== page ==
2018-02-08 / Opinions

Guest VIEWpoint

School Millage Funding 101
By Brian Keim
Laker Superintendent


Brian Keim Brian Keim In the past few weeks, several area school districts have announced millage proposals that will go to their voters on the May ballot. The Laker School District is among them, and we are asking our voters to consider two different requests, one for a traditional bond issue, and one for a sinking fund.

For many, this leads to basic questions about the different types of millage funds and the terminology that goes with them. So, rather than focusing on the details of specific bond proposals, this column will take a more general look at some of the millage types and terms that you will likely hear more about in the next few months.

Let’s start by defining what a “millage” actually is. Millage comes from the term “mill,” which is equal to $1 for every $1,000 of the taxable value of the homes, land, and businesses in a given district. For example, in a district with a collective taxable value of $300,000,000, one mill would be worth $300,000 for that year. This amount can vary greatly from one district to another, based on the type and value of property (primary homes, vacation homes, farmland, etc.), local business facilities and assets (factories, wind turbines, retail spaces, etc.) and other factors.

So, a millage is a special tax that is levied against the value of those properties. Millages are most commonly requested by a local school district or ISD, but it is also possible for towns to propose millages for recreational programs, etc.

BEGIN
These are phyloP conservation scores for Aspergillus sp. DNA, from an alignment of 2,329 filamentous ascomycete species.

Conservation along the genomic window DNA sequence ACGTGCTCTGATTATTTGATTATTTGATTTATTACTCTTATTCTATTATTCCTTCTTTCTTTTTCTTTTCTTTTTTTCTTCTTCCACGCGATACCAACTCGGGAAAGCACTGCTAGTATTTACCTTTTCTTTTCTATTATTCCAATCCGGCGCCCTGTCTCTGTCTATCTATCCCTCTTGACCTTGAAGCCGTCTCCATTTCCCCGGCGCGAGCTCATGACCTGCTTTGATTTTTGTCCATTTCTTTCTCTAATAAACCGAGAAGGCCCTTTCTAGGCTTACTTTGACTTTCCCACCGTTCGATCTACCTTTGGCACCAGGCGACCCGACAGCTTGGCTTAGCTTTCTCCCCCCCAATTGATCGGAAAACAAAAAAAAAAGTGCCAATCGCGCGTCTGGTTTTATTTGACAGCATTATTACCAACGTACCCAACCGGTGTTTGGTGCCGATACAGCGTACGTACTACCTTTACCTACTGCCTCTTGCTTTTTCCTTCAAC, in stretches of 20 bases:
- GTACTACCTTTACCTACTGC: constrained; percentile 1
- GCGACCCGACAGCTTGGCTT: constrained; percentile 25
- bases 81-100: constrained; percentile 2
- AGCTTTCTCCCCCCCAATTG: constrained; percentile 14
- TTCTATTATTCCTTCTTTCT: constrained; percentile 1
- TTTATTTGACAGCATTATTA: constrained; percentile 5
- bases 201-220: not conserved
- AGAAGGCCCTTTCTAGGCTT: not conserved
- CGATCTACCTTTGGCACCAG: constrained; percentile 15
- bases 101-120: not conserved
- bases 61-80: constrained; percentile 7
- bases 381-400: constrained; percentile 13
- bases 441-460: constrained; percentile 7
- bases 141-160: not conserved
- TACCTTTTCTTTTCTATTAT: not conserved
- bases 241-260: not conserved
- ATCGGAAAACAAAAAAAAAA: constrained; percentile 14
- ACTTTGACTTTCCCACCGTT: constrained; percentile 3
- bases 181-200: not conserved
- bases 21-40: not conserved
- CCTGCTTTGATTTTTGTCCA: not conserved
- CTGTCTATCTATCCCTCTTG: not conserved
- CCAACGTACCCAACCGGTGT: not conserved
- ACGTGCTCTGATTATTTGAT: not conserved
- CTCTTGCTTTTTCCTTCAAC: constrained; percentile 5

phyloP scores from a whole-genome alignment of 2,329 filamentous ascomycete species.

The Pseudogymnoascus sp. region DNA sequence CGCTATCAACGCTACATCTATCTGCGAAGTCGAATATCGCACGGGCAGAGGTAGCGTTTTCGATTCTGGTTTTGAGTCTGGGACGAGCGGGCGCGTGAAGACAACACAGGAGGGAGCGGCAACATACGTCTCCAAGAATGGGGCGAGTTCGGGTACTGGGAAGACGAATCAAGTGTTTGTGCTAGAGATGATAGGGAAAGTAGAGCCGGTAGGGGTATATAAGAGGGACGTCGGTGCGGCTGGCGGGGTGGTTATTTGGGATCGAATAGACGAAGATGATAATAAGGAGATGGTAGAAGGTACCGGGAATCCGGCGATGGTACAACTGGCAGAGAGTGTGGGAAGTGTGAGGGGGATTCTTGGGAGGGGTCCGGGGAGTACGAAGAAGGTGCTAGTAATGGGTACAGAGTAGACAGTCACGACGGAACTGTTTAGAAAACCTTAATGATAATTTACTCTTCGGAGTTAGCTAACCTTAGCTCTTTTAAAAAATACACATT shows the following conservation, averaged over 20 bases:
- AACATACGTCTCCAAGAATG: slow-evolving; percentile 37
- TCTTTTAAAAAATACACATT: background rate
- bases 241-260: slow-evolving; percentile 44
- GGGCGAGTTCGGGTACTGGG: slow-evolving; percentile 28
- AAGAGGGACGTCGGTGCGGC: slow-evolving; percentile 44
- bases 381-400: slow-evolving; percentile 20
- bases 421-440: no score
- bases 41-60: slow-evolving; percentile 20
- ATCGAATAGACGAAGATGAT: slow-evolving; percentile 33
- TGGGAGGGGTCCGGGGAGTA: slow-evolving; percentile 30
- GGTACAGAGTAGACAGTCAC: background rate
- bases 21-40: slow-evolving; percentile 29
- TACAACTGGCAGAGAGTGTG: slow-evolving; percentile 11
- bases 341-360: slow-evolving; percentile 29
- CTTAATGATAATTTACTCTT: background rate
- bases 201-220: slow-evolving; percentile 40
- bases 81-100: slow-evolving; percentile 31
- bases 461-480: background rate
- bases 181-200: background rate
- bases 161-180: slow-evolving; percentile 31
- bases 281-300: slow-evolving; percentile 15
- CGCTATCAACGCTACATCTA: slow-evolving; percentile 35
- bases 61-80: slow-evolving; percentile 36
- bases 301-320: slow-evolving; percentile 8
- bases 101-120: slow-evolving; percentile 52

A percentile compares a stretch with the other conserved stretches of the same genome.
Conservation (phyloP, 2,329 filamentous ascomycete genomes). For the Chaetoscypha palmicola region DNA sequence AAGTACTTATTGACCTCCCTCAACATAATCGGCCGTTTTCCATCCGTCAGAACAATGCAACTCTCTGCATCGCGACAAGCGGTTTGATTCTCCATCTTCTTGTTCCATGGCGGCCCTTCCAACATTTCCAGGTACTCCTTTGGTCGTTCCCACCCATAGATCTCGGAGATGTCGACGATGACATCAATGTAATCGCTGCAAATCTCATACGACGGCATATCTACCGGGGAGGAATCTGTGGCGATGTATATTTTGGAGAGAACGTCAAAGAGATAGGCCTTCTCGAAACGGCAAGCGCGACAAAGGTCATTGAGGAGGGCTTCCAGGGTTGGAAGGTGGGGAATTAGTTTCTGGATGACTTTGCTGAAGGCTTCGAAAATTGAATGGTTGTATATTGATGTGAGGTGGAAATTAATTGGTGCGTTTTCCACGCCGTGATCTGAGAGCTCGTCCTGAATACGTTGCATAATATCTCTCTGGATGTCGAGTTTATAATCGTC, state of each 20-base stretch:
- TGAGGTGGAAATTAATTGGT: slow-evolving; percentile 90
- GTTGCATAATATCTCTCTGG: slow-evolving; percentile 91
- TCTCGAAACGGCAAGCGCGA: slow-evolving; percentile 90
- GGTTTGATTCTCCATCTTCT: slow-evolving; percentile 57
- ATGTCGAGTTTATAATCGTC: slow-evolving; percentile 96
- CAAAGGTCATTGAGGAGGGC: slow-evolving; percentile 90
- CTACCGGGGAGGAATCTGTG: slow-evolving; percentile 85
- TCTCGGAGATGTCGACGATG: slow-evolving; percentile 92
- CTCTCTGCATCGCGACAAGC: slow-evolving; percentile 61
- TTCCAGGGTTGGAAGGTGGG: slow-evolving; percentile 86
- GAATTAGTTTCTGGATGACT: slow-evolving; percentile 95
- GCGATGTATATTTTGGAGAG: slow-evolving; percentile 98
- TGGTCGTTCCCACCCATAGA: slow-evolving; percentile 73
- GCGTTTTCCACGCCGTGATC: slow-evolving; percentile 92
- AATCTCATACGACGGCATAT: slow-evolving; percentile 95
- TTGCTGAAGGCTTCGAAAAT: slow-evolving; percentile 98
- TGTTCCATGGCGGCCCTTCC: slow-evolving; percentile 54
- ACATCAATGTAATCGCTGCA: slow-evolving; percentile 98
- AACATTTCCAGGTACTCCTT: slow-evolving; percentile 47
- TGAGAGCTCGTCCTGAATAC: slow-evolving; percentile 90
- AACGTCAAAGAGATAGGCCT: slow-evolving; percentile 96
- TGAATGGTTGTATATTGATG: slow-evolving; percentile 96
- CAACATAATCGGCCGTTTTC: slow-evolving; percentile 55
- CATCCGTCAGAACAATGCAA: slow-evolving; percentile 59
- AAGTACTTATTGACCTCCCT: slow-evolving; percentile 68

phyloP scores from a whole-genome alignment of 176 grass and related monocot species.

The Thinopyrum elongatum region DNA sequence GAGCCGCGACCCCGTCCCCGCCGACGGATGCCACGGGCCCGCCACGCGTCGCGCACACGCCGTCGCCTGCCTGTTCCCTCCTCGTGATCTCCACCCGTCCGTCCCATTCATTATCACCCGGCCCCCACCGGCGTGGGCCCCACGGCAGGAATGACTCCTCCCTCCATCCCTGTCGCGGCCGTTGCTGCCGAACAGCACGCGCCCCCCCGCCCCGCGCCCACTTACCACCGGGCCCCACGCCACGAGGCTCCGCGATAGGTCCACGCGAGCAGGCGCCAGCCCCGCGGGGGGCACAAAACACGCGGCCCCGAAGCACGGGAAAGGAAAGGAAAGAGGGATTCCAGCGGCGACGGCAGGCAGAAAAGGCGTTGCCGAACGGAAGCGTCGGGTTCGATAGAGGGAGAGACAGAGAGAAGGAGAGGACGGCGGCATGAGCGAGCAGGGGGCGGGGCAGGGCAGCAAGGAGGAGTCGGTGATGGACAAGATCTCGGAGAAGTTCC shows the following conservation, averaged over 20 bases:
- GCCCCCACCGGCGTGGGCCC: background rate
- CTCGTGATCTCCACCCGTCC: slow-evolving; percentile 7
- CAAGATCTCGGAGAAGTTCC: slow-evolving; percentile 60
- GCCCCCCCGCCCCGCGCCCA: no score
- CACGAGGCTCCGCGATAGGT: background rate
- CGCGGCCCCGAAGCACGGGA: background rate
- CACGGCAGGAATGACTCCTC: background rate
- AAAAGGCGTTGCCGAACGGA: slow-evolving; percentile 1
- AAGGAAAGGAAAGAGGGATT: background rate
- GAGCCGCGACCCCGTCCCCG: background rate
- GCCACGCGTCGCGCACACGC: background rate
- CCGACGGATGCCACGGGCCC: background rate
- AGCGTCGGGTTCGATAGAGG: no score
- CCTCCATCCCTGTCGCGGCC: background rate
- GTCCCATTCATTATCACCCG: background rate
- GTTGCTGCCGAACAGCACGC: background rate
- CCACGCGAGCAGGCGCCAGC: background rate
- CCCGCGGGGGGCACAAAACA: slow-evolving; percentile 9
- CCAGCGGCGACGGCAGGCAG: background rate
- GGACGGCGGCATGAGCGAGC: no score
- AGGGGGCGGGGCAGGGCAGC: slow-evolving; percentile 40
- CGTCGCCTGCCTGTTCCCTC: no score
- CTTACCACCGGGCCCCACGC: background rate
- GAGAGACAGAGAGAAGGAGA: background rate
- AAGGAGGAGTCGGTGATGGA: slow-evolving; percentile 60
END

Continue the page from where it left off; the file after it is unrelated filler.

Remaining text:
Next, let’s look at the most common types of millages among school districts. The first is a traditional “bond proposal” or “bond issue”, in which the plans for the entire project are laid out up front and full funding for the project is provided right away.

In very simple terms, a bond issue functions like a home mortgage, with payments being made through millage taxes collected over the life of the bond. The term length for a bond can vary, but it is rare to see a proposal for more than 30 years.

Another type of millage is a “technology bond”. A technology bond is like a traditional bond issue, but it can only be used for technology and transportation purchasing. As personal technology devices with relatively rapid turnover become more common in schools, technology bonds are often proposed to help with those costs.

One last type of millage you may hear about is a “sinking fund”. A sinking fund is based on a specific mill rate, with an annual distribution of funds based on the current taxable value in a district. In the earlier example, a one mill sinking fund would provide $300,000 per year for the length of the proposal, which is capped by the state at a maximum of ten years and three mills.

Unlike a traditional bond issue, a sinking fund has very restricted uses. It can be used for major repairs, remodeling, new construction, and some technology, but it cannot be used to purchase furnishings, equipment, or transportation.

Sinking funds can be “renewed” by local voters, provided they maintain the exact same millage rates and terms. However, new laws have changed what sinking funds can be used for, so even simple renewals like the one being proposed by our district must be called a “new” millage on the ballot.

It is important to note that none of these millages can be used for personnel-related expenses, which would include salaries, insurance, retirement, and so on. Those expenditures come from a district’s general budget, which is funded primarily by the state on a per-pupil basis.

There is certainly a lot to digest when it comes to school millage funding, but hopefully this information has been useful and will help voters to make informed decisions when their local proposals come up later this spring.

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